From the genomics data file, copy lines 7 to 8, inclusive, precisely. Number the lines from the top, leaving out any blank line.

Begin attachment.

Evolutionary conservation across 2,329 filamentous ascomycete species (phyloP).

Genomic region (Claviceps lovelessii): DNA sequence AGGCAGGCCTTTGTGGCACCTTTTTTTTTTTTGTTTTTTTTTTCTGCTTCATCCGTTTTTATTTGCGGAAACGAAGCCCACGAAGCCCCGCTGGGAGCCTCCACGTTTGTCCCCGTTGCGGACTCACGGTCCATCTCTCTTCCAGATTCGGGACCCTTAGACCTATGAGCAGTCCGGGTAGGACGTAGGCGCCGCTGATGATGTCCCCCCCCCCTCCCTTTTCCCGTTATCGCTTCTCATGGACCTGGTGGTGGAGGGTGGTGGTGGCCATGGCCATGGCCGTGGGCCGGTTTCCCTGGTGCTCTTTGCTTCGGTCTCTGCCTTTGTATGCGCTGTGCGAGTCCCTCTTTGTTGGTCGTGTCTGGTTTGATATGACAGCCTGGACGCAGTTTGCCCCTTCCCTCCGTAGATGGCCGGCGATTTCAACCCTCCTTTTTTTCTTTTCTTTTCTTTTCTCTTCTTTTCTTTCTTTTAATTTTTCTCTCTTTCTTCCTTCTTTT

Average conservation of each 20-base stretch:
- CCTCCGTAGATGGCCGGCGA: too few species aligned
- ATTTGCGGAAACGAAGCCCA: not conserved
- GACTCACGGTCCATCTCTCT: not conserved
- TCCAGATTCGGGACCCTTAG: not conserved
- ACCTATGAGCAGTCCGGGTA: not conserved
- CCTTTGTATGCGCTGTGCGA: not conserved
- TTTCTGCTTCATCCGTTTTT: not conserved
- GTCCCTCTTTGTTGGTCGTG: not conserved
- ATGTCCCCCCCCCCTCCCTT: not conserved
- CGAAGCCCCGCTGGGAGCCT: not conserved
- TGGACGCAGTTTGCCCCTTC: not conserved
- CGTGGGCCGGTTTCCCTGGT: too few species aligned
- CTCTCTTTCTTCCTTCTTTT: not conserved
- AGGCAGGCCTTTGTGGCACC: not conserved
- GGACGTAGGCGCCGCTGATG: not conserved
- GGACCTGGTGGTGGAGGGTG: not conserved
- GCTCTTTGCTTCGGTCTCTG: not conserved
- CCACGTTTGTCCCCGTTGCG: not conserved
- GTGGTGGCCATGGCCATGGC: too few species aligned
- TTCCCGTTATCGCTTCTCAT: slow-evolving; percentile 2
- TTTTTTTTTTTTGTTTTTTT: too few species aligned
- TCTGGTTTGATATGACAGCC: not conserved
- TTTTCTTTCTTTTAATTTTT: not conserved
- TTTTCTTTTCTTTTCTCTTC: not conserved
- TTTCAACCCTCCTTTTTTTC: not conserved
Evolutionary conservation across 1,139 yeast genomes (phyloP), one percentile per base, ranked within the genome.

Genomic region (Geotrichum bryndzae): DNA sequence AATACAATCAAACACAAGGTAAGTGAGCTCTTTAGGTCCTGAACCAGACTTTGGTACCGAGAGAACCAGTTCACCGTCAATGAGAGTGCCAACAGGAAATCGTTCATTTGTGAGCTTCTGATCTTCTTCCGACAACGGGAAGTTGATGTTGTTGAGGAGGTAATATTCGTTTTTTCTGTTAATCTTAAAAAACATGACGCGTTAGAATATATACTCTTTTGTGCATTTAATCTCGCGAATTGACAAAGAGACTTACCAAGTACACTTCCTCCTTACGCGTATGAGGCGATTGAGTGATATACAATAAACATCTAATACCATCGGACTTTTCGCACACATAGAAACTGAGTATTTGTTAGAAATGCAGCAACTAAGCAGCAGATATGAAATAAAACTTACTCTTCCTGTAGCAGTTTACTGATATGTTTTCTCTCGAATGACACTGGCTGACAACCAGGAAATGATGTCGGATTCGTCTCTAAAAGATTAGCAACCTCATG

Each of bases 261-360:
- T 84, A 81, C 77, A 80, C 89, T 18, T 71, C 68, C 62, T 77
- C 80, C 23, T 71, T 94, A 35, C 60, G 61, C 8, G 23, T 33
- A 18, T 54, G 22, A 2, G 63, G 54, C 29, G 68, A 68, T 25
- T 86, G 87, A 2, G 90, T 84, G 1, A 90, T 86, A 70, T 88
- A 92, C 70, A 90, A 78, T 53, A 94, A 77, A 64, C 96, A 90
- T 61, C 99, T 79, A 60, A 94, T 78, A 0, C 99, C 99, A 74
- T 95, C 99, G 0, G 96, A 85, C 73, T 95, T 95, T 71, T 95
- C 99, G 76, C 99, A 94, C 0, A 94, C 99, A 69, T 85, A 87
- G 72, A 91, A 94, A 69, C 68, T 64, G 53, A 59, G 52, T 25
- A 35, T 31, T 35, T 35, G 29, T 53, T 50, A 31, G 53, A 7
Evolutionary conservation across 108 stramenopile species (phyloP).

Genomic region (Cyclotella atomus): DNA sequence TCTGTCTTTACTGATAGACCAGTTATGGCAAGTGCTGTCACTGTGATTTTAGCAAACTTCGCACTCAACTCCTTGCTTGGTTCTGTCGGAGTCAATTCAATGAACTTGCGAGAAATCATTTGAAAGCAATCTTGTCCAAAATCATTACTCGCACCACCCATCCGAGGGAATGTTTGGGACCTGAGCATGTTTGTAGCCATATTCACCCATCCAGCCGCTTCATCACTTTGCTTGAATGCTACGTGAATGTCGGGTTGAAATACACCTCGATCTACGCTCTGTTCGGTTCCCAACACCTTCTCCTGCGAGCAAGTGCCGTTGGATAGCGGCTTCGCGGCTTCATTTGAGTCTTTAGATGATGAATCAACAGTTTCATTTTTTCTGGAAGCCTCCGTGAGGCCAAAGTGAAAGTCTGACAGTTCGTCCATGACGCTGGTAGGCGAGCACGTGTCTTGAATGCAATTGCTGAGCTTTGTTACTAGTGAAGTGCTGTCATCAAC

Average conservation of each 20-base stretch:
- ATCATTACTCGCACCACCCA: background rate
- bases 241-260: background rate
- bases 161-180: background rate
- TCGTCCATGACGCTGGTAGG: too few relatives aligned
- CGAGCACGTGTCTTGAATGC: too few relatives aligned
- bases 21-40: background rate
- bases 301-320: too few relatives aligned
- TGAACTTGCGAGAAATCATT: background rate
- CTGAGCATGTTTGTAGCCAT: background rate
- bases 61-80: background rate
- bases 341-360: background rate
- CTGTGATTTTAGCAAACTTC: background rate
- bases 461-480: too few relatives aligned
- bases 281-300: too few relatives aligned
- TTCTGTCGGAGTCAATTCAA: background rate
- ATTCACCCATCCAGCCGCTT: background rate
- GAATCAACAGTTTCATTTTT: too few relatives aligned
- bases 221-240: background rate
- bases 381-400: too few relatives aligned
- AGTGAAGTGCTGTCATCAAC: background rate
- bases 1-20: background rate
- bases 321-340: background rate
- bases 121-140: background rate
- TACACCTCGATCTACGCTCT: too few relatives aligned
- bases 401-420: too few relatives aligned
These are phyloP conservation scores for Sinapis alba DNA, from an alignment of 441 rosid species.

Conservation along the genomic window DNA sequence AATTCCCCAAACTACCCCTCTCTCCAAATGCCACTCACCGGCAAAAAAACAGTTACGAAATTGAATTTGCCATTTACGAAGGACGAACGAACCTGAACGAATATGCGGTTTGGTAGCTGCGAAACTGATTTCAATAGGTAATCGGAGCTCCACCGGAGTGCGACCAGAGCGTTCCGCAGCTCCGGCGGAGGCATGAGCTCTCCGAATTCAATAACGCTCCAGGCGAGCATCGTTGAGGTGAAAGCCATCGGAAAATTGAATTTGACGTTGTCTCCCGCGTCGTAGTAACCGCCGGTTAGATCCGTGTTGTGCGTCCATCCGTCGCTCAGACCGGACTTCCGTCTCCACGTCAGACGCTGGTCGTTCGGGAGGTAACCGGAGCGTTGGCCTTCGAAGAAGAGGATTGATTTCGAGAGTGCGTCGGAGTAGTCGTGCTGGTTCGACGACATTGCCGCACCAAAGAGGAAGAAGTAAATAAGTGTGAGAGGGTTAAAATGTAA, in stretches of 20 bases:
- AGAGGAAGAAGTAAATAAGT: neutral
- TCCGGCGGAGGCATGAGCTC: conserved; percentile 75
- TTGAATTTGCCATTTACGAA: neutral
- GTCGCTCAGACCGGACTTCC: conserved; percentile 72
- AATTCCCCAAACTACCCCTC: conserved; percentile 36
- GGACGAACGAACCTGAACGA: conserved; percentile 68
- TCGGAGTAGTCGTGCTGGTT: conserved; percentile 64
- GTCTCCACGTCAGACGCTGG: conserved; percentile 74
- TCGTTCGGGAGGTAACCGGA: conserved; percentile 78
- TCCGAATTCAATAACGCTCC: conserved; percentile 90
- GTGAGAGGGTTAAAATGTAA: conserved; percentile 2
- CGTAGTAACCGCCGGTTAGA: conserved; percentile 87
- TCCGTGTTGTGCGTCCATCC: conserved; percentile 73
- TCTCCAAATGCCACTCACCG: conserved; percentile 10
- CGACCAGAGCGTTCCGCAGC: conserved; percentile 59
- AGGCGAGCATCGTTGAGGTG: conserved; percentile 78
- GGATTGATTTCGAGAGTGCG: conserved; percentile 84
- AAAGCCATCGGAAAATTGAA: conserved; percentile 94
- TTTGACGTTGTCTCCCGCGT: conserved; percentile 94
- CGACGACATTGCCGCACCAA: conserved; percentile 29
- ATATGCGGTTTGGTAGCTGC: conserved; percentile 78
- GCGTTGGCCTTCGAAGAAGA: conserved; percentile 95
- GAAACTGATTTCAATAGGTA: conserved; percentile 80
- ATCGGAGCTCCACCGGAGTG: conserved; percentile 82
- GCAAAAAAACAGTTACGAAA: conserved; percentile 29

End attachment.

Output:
- TCCAGATTCGGGACCCTTAG: not conserved
- ACCTATGAGCAGTCCGGGTA: not conserved